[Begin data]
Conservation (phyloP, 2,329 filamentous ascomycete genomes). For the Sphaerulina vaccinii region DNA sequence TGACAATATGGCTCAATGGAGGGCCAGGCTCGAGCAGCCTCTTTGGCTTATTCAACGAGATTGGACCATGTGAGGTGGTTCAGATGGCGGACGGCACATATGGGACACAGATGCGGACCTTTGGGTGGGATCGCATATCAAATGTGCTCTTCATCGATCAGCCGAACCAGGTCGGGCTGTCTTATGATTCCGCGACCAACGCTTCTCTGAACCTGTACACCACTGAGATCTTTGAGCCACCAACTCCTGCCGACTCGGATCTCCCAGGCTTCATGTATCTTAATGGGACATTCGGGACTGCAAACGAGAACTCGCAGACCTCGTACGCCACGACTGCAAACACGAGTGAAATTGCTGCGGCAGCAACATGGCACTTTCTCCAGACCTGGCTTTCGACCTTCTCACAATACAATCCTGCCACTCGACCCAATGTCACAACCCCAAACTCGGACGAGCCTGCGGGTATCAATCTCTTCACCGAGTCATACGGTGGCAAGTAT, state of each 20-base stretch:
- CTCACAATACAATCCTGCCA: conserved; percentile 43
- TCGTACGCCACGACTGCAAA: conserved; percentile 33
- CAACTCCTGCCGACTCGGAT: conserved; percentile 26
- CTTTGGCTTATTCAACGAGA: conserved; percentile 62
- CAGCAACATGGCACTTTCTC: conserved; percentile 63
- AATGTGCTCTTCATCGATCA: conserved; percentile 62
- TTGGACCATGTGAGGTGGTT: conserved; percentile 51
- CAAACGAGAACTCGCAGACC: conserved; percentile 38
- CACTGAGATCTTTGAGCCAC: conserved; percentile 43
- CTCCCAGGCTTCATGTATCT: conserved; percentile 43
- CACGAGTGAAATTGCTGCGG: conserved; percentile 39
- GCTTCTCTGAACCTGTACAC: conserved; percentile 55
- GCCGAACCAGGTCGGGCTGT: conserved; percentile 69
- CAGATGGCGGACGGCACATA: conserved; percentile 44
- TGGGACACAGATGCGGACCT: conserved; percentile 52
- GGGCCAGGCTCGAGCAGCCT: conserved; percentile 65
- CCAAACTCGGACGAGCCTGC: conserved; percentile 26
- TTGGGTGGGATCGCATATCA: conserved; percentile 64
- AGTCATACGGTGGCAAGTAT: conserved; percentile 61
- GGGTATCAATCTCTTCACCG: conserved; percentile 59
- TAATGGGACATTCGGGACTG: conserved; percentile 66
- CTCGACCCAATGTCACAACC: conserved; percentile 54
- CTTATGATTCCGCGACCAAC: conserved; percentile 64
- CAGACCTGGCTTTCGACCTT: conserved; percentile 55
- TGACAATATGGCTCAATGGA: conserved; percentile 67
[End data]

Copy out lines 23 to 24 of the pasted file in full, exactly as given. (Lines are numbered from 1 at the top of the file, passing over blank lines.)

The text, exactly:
- CTCGACCCAATGTCACAACC: conserved; percentile 54
- CTTATGATTCCGCGACCAAC: conserved; percentile 64